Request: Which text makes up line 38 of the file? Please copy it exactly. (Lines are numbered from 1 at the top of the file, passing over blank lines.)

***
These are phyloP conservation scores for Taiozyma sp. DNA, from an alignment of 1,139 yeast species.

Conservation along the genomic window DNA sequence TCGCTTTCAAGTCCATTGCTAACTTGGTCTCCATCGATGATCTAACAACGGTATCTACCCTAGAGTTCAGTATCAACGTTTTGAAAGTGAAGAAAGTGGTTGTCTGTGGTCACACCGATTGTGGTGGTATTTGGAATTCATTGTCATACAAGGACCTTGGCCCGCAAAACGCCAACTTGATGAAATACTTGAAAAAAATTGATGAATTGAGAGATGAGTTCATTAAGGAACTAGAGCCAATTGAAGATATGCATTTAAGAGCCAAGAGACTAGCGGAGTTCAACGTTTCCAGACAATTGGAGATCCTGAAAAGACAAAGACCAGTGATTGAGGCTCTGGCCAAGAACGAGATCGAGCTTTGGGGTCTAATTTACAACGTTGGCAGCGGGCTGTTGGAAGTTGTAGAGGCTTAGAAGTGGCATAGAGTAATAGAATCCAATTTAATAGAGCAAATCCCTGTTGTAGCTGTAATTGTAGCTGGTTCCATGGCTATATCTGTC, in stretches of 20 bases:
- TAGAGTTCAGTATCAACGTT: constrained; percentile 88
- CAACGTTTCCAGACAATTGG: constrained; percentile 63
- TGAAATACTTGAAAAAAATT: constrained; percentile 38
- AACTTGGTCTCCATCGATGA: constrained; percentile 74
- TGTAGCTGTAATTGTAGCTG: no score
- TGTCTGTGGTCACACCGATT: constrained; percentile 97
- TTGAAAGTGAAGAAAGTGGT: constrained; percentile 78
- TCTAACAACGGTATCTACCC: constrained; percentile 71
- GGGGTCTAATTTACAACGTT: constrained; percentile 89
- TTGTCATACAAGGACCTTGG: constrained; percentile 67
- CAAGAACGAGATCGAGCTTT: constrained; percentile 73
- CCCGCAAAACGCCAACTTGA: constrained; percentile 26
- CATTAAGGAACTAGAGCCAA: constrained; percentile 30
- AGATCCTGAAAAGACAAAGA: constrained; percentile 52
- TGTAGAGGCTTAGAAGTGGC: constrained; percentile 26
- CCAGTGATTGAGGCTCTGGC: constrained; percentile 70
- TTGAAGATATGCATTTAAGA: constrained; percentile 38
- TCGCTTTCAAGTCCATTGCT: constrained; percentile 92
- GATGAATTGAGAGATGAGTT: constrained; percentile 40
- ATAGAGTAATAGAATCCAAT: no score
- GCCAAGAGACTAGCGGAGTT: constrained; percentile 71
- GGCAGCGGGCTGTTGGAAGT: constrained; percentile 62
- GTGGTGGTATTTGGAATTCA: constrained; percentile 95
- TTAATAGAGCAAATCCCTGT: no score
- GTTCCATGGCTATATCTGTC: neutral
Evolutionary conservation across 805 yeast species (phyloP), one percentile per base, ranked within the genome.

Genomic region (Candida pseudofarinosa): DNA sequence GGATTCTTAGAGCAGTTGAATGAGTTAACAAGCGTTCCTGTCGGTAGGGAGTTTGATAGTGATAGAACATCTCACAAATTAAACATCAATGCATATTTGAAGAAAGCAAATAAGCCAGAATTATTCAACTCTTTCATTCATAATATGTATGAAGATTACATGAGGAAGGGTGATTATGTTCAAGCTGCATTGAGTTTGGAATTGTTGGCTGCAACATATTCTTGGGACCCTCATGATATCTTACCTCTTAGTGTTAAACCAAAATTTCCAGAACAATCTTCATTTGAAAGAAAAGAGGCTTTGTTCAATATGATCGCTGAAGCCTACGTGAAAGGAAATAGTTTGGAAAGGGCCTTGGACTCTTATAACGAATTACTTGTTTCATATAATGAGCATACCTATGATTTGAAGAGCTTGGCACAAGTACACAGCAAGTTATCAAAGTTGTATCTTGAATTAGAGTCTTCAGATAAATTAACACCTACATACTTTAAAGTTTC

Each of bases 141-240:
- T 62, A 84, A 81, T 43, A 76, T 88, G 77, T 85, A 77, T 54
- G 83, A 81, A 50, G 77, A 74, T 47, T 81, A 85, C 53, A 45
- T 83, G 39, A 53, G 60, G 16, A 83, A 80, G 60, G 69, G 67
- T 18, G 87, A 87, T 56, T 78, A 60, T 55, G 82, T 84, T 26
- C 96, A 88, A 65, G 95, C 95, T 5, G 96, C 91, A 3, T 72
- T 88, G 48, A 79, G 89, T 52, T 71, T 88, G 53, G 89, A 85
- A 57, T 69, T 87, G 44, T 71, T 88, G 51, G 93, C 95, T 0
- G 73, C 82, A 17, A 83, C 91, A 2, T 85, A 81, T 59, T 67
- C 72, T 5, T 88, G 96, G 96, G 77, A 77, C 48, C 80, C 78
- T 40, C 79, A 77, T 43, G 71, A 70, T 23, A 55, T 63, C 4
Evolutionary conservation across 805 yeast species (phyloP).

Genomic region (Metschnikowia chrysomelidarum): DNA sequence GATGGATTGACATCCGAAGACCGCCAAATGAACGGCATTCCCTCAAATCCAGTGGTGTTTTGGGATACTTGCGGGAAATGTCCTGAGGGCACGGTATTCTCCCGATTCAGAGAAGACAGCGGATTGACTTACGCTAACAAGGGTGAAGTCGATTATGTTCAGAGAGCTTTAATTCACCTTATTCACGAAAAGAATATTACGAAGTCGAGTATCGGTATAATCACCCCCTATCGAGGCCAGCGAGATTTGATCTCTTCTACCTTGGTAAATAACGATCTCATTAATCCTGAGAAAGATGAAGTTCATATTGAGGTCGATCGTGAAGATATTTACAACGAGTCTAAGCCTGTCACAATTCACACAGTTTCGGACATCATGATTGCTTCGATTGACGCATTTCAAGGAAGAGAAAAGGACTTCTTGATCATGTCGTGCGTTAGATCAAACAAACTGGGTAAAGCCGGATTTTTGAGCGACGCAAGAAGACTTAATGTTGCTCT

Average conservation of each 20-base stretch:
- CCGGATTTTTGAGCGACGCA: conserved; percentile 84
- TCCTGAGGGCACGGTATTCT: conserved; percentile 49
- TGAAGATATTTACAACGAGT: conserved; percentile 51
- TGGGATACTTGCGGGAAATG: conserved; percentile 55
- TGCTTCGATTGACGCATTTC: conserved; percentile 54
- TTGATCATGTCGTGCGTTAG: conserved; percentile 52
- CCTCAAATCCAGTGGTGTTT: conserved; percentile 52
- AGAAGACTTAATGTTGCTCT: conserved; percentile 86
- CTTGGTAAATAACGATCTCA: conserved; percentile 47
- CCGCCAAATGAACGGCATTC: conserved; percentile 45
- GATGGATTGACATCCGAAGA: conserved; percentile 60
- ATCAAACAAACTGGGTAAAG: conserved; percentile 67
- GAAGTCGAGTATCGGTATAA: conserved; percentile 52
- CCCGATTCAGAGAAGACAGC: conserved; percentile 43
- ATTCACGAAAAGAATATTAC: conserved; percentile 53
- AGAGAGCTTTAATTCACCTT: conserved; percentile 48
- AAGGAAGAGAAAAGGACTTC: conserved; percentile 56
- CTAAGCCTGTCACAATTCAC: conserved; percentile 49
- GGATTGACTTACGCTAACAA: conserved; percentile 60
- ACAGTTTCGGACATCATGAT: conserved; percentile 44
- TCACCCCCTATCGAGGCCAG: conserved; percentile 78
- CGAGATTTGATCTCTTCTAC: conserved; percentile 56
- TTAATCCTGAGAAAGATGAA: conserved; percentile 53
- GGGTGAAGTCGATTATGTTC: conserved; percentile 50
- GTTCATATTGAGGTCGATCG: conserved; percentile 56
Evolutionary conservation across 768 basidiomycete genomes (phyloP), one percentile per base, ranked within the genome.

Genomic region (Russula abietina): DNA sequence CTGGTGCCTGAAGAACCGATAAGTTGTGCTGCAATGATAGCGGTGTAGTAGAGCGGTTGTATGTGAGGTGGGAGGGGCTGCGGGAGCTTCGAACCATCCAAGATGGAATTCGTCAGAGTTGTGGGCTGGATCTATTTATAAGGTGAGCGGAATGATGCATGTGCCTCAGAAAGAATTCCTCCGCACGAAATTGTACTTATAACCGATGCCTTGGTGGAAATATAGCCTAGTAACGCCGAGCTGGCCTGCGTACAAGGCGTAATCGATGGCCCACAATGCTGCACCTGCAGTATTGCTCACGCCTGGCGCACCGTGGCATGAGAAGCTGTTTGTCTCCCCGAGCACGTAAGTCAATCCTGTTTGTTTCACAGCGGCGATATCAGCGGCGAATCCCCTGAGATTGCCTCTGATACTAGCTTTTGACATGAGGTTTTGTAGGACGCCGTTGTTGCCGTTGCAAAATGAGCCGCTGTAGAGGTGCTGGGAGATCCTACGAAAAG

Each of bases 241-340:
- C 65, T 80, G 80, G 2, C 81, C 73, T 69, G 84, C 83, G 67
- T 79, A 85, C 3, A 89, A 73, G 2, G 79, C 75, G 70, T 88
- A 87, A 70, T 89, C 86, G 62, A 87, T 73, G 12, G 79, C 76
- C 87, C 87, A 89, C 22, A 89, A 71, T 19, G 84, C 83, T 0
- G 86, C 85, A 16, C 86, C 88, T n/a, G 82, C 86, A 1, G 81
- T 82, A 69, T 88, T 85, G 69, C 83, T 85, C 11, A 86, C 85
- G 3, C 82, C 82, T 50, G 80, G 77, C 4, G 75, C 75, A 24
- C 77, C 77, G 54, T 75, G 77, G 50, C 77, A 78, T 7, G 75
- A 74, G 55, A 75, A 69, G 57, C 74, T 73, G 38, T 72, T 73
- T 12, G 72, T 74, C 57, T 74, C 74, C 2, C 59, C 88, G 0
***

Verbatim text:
- G 73, C 82, A 17, A 83, C 91, A 2, T 85, A 81, T 59, T 67